Wimshurst Pelleriti commissioned to unite two 1930s semi-detached houses in order to provide 1100 sq. ft. of contemporary open plan space.
How were you commissioned?:
We were recommended via a consultant - then commissioned directly with the owners.
What was the brief from the client and how much were they involved?:
The client appointed us to unite two 1930s semi-detached houses in order to provide 1100 sq. ft. of contemporary open plan space. The brief was to connect the two properties with minimal disruption to the buildings' core structure, and to do so in a way which allows the two houses to be separated again at some point in the future. We ensured that our design accurately reflected the client's personality and vision. Although from the outset the client was keen to take a contemporary approach, they were encouraged by our initial sketch proposals which showed how their aspirations could be achieved. We photographed the back of the property from the end of the garden and sketched their ideas on top which ultimately formed the brief for the project.
How did the brief affect the materials and design choices?:
The glass fronted extension creates a huge picture window for the back of the house that overlooks Barnes common. The extension was designed with an exposed steel frame insulated from the inside in order to express the structure on the outside. Leo Pelleriti, project director said, "To create as seamless a window as possible we had to go for the highest quality glazing and minimal aluminium frames." We managed to deliver not only a unifying structure capable of subdivision at a later date, but also a contemporary intervention.
How did your previous experience help you with this project?:
Leo - the lead architect - has had considerable experience at large international practices Renzo Piano and Rogers Stirk Harbour & Partners and has built on this since founding Wimshurst Pelleriti. All of his combined experience can be argued to have helped with this project.
Can you explain the layout of the project:
The roof of the single height extension provides a large open terrace for the first floor bedrooms. Floor to ceiling double doors open out onto a large decked area screened by frosted glass panelling on each side and opaque glass panelling at the rear. Inside the new living space, a large fireplace open on three sides marks the central point at which the two houses join and creates a prominent feature in the middle of the room. The fireplace marks the separation between the kitchen and the lounge area and the chimney wall acts as a semi-partition between the two spaces. On the other side of the fireplace, we designed a minimalist kitchen. The long white cabinets at each end of the extension contribute to the overall symmetry of the living space. The interior fit-out and colour scheme is minimal and contemporary. Engineered oak flooring provides a warm surface contrasting with the grey stone terrace directly beyond the sliding doors.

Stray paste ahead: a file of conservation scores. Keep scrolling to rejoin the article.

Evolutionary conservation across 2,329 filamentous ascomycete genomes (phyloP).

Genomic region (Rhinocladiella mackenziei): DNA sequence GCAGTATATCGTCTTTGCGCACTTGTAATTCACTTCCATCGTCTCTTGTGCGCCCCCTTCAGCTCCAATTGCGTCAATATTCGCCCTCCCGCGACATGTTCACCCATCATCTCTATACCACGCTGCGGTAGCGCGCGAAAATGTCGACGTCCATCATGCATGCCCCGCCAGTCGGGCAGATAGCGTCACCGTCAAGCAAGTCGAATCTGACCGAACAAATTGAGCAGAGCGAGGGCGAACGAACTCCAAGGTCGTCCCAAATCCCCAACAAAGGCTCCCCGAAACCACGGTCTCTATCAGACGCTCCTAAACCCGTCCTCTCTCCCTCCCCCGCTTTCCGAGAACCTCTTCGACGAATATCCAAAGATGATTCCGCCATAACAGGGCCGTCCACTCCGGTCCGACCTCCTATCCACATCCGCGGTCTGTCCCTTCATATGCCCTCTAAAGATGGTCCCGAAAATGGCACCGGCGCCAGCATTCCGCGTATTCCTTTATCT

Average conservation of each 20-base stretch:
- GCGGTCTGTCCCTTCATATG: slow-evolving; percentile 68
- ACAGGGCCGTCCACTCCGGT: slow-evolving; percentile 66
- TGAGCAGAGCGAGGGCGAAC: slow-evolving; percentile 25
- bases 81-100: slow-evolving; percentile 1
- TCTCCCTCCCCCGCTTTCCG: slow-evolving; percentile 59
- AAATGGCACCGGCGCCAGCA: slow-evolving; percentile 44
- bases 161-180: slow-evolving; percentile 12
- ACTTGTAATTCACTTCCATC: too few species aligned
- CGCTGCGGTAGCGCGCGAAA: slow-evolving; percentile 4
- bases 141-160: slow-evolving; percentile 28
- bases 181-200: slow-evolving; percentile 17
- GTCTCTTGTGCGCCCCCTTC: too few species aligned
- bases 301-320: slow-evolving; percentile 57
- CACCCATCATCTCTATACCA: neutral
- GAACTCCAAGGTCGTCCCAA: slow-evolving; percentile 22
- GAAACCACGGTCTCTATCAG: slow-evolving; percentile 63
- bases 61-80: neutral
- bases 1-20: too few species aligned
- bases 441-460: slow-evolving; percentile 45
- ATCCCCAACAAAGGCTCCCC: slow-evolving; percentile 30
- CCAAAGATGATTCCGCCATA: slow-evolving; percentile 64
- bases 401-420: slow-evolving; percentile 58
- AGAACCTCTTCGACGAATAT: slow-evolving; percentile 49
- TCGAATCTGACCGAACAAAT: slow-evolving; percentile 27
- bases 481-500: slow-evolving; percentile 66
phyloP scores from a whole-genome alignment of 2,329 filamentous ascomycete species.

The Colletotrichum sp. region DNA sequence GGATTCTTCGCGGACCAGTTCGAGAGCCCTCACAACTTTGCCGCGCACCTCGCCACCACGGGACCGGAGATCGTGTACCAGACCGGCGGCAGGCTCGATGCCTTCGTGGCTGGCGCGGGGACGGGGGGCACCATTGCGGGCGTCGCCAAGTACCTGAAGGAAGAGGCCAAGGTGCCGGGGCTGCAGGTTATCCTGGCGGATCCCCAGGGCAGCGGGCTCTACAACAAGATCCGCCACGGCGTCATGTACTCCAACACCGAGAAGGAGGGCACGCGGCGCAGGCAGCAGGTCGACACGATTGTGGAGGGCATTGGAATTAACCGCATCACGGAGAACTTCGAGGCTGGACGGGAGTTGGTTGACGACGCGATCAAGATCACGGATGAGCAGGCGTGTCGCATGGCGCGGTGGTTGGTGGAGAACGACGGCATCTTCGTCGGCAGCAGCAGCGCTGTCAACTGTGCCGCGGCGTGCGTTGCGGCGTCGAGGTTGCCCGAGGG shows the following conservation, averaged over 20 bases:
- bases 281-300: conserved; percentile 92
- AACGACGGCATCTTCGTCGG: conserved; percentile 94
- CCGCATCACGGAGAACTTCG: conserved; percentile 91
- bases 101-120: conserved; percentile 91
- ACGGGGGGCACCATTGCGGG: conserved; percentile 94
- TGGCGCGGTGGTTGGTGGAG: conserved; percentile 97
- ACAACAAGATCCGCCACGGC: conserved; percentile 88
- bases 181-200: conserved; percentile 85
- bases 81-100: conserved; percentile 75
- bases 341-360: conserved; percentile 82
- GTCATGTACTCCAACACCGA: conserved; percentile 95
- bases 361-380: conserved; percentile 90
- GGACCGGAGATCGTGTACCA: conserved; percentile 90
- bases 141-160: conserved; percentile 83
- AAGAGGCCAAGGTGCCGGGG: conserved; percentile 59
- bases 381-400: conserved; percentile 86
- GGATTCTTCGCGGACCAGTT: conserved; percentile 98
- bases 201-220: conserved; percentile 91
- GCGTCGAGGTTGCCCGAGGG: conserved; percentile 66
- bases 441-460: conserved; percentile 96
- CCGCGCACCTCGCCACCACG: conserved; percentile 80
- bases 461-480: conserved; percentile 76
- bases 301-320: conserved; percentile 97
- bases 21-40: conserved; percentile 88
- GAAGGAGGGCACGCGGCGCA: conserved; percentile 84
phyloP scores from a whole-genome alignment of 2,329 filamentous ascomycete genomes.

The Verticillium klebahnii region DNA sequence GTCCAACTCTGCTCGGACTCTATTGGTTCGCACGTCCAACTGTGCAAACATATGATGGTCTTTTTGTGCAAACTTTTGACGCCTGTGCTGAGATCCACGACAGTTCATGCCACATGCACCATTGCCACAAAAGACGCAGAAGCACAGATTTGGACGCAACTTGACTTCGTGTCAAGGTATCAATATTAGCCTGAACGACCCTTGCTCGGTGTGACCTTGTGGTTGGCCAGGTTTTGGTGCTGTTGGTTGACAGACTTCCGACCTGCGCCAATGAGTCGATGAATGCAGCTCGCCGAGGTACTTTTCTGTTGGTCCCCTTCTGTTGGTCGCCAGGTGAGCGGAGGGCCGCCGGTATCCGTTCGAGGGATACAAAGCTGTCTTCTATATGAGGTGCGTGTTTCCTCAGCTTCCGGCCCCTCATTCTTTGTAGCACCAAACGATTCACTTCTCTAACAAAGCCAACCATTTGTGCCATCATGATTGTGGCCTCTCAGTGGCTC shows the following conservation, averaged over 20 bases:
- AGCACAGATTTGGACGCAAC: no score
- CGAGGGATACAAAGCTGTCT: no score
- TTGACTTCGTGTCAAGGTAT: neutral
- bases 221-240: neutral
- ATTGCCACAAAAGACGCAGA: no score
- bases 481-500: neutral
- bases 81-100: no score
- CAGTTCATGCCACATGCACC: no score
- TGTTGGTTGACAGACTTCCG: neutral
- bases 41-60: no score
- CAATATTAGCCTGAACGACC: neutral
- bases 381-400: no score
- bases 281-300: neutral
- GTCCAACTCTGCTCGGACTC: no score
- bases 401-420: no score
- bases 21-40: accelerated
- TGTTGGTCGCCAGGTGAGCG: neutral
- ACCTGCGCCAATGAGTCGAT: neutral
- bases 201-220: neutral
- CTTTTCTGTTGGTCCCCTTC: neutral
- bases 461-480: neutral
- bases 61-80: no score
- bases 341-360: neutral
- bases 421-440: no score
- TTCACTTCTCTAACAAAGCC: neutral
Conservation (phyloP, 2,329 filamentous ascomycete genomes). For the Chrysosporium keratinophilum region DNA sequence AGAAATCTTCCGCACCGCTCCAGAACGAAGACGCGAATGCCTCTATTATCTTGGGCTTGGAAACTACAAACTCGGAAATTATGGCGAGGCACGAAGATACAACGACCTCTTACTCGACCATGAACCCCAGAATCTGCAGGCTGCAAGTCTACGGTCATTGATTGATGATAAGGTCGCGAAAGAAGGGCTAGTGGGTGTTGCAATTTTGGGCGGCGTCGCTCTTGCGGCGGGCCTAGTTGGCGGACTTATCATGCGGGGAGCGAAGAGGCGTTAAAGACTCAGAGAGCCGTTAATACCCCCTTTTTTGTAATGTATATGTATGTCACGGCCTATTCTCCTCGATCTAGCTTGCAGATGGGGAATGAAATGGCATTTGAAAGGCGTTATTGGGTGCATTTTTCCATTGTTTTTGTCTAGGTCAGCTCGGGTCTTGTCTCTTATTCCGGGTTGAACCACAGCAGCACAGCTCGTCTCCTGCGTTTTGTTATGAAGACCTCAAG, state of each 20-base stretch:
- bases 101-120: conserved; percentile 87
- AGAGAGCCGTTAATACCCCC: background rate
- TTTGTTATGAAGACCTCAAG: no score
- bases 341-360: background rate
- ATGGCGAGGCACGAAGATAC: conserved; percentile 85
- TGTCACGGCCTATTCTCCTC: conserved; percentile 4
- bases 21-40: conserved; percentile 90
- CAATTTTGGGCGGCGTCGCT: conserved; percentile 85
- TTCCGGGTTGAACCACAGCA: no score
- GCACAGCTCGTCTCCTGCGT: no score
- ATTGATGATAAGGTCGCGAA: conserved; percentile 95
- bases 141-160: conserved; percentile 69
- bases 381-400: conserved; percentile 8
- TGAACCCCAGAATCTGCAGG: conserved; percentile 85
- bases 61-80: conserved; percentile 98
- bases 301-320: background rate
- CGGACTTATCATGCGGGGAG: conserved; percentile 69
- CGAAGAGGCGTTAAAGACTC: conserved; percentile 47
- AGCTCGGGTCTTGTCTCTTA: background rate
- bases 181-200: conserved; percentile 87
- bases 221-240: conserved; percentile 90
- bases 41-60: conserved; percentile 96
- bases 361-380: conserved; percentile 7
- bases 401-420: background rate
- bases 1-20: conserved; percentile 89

What problems or challenges did you face?:
One of the challenges that we had to address was the complex relationship between the cladding, the steel frame and the glazing. This required very careful detailing in order to ensure the high level of finish that this project demanded. We also worked very closely with Building Control in order to meet the stringent demands of modern building regulations which are not designed to accommodate external steel structures.
What do you feel were the most unusual design elements of the project?:
The most unusual aspect of this project was the response we made to a complex brief that required us to unite two semi-detached buildings with as little disruption as possible to their existing framework. We fused the houses into one contemporary structure that can be easily re-configured into two in the future. In doing so, we also created a striking and unusual 15m picture frame window which was formed by spanning Fineline glazing across the whole of a new rear extension.
What makes it special?:
The 14m wide picture window that opens up the house to the garden makes it very special. The Fine Line glazing has extremely narrow mullions, removing obstructions thereby accentuating the feeling that the garden is part of the room.
Please provide details of product names and suppliers where possible.:
Fine Line sliding doors - http://www.finelinealuminium.co.uk/